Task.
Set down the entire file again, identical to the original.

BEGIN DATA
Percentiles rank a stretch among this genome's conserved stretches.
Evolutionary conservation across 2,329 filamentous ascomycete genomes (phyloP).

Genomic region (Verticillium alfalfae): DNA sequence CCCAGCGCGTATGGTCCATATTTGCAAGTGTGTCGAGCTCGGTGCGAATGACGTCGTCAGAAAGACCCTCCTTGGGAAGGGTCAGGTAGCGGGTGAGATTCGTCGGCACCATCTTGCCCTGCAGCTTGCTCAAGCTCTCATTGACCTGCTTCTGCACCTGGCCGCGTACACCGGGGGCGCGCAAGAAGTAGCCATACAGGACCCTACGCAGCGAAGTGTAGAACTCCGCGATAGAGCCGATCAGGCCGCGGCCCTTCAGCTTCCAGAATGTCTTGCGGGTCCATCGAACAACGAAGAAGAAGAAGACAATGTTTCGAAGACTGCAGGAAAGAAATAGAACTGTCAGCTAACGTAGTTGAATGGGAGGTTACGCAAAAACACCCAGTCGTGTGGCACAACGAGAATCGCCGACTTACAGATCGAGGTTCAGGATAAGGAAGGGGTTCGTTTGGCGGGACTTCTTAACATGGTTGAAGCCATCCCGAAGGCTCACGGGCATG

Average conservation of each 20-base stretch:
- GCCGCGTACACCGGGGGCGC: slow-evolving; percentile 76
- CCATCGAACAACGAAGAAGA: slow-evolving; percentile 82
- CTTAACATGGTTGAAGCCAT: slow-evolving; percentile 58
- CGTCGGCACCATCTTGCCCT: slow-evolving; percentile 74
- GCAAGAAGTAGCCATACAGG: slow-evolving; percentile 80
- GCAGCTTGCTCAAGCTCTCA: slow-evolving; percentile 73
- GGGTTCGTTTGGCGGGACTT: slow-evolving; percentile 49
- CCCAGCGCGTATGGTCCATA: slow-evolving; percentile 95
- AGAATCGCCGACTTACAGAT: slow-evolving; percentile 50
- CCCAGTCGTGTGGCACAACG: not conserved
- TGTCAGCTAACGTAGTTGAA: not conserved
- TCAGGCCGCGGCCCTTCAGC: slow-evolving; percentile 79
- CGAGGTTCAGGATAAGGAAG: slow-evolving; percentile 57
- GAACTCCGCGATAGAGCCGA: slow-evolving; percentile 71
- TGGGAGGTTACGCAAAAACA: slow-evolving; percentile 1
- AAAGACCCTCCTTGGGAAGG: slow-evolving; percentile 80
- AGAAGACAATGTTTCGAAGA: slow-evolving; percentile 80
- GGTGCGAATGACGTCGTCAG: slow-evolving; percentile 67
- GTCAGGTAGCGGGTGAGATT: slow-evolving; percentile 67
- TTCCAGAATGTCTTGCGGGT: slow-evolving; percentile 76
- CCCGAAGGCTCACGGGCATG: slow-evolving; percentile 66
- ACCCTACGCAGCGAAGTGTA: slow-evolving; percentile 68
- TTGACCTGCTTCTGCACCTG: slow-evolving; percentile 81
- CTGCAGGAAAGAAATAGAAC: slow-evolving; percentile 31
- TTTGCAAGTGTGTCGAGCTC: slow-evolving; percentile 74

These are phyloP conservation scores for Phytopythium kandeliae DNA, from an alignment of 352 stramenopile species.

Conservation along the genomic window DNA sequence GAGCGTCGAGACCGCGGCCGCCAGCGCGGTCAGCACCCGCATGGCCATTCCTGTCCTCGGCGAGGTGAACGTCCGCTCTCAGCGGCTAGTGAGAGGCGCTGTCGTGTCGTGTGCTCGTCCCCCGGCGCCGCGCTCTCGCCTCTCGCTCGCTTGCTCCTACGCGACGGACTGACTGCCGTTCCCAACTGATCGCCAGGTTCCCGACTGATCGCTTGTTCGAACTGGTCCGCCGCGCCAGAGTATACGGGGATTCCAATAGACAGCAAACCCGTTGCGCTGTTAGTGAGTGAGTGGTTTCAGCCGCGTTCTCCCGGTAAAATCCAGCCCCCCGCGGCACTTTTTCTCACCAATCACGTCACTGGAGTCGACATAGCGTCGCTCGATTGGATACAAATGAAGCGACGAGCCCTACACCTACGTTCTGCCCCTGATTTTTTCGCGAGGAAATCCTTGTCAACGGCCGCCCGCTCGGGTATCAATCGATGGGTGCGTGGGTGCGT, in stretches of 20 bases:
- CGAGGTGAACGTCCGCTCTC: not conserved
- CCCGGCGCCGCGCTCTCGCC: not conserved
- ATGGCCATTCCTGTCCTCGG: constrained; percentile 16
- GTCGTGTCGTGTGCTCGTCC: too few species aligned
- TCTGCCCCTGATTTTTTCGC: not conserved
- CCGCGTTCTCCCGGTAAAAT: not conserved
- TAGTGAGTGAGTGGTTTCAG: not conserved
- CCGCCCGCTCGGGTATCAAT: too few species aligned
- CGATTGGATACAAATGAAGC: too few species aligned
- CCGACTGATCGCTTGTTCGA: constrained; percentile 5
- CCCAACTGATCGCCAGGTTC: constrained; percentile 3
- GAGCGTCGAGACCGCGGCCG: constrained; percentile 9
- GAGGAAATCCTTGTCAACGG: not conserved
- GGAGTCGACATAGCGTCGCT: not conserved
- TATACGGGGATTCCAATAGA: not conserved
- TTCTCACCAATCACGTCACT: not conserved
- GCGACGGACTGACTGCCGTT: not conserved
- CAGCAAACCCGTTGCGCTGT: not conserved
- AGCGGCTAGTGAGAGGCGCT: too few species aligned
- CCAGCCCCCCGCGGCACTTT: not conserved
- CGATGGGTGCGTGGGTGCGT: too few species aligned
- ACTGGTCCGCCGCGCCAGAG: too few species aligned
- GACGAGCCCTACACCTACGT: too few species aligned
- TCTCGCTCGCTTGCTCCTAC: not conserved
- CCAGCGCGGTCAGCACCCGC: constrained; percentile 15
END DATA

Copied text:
Percentiles rank a stretch among this genome's conserved stretches.
Evolutionary conservation across 2,329 filamentous ascomycete genomes (phyloP).

Genomic region (Verticillium alfalfae): DNA sequence CCCAGCGCGTATGGTCCATATTTGCAAGTGTGTCGAGCTCGGTGCGAATGACGTCGTCAGAAAGACCCTCCTTGGGAAGGGTCAGGTAGCGGGTGAGATTCGTCGGCACCATCTTGCCCTGCAGCTTGCTCAAGCTCTCATTGACCTGCTTCTGCACCTGGCCGCGTACACCGGGGGCGCGCAAGAAGTAGCCATACAGGACCCTACGCAGCGAAGTGTAGAACTCCGCGATAGAGCCGATCAGGCCGCGGCCCTTCAGCTTCCAGAATGTCTTGCGGGTCCATCGAACAACGAAGAAGAAGAAGACAATGTTTCGAAGACTGCAGGAAAGAAATAGAACTGTCAGCTAACGTAGTTGAATGGGAGGTTACGCAAAAACACCCAGTCGTGTGGCACAACGAGAATCGCCGACTTACAGATCGAGGTTCAGGATAAGGAAGGGGTTCGTTTGGCGGGACTTCTTAACATGGTTGAAGCCATCCCGAAGGCTCACGGGCATG

Average conservation of each 20-base stretch:
- GCCGCGTACACCGGGGGCGC: slow-evolving; percentile 76
- CCATCGAACAACGAAGAAGA: slow-evolving; percentile 82
- CTTAACATGGTTGAAGCCAT: slow-evolving; percentile 58
- CGTCGGCACCATCTTGCCCT: slow-evolving; percentile 74
- GCAAGAAGTAGCCATACAGG: slow-evolving; percentile 80
- GCAGCTTGCTCAAGCTCTCA: slow-evolving; percentile 73
- GGGTTCGTTTGGCGGGACTT: slow-evolving; percentile 49
- CCCAGCGCGTATGGTCCATA: slow-evolving; percentile 95
- AGAATCGCCGACTTACAGAT: slow-evolving; percentile 50
- CCCAGTCGTGTGGCACAACG: not conserved
- TGTCAGCTAACGTAGTTGAA: not conserved
- TCAGGCCGCGGCCCTTCAGC: slow-evolving; percentile 79
- CGAGGTTCAGGATAAGGAAG: slow-evolving; percentile 57
- GAACTCCGCGATAGAGCCGA: slow-evolving; percentile 71
- TGGGAGGTTACGCAAAAACA: slow-evolving; percentile 1
- AAAGACCCTCCTTGGGAAGG: slow-evolving; percentile 80
- AGAAGACAATGTTTCGAAGA: slow-evolving; percentile 80
- GGTGCGAATGACGTCGTCAG: slow-evolving; percentile 67
- GTCAGGTAGCGGGTGAGATT: slow-evolving; percentile 67
- TTCCAGAATGTCTTGCGGGT: slow-evolving; percentile 76
- CCCGAAGGCTCACGGGCATG: slow-evolving; percentile 66
- ACCCTACGCAGCGAAGTGTA: slow-evolving; percentile 68
- TTGACCTGCTTCTGCACCTG: slow-evolving; percentile 81
- CTGCAGGAAAGAAATAGAAC: slow-evolving; percentile 31
- TTTGCAAGTGTGTCGAGCTC: slow-evolving; percentile 74

These are phyloP conservation scores for Phytopythium kandeliae DNA, from an alignment of 352 stramenopile species.

Conservation along the genomic window DNA sequence GAGCGTCGAGACCGCGGCCGCCAGCGCGGTCAGCACCCGCATGGCCATTCCTGTCCTCGGCGAGGTGAACGTCCGCTCTCAGCGGCTAGTGAGAGGCGCTGTCGTGTCGTGTGCTCGTCCCCCGGCGCCGCGCTCTCGCCTCTCGCTCGCTTGCTCCTACGCGACGGACTGACTGCCGTTCCCAACTGATCGCCAGGTTCCCGACTGATCGCTTGTTCGAACTGGTCCGCCGCGCCAGAGTATACGGGGATTCCAATAGACAGCAAACCCGTTGCGCTGTTAGTGAGTGAGTGGTTTCAGCCGCGTTCTCCCGGTAAAATCCAGCCCCCCGCGGCACTTTTTCTCACCAATCACGTCACTGGAGTCGACATAGCGTCGCTCGATTGGATACAAATGAAGCGACGAGCCCTACACCTACGTTCTGCCCCTGATTTTTTCGCGAGGAAATCCTTGTCAACGGCCGCCCGCTCGGGTATCAATCGATGGGTGCGTGGGTGCGT, in stretches of 20 bases:
- CGAGGTGAACGTCCGCTCTC: not conserved
- CCCGGCGCCGCGCTCTCGCC: not conserved
- ATGGCCATTCCTGTCCTCGG: constrained; percentile 16
- GTCGTGTCGTGTGCTCGTCC: too few species aligned
- TCTGCCCCTGATTTTTTCGC: not conserved
- CCGCGTTCTCCCGGTAAAAT: not conserved
- TAGTGAGTGAGTGGTTTCAG: not conserved
- CCGCCCGCTCGGGTATCAAT: too few species aligned
- CGATTGGATACAAATGAAGC: too few species aligned
- CCGACTGATCGCTTGTTCGA: constrained; percentile 5
- CCCAACTGATCGCCAGGTTC: constrained; percentile 3
- GAGCGTCGAGACCGCGGCCG: constrained; percentile 9
- GAGGAAATCCTTGTCAACGG: not conserved
- GGAGTCGACATAGCGTCGCT: not conserved
- TATACGGGGATTCCAATAGA: not conserved
- TTCTCACCAATCACGTCACT: not conserved
- GCGACGGACTGACTGCCGTT: not conserved
- CAGCAAACCCGTTGCGCTGT: not conserved
- AGCGGCTAGTGAGAGGCGCT: too few species aligned
- CCAGCCCCCCGCGGCACTTT: not conserved
- CGATGGGTGCGTGGGTGCGT: too few species aligned
- ACTGGTCCGCCGCGCCAGAG: too few species aligned
- GACGAGCCCTACACCTACGT: too few species aligned
- TCTCGCTCGCTTGCTCCTAC: not conserved
- CCAGCGCGGTCAGCACCCGC: constrained; percentile 15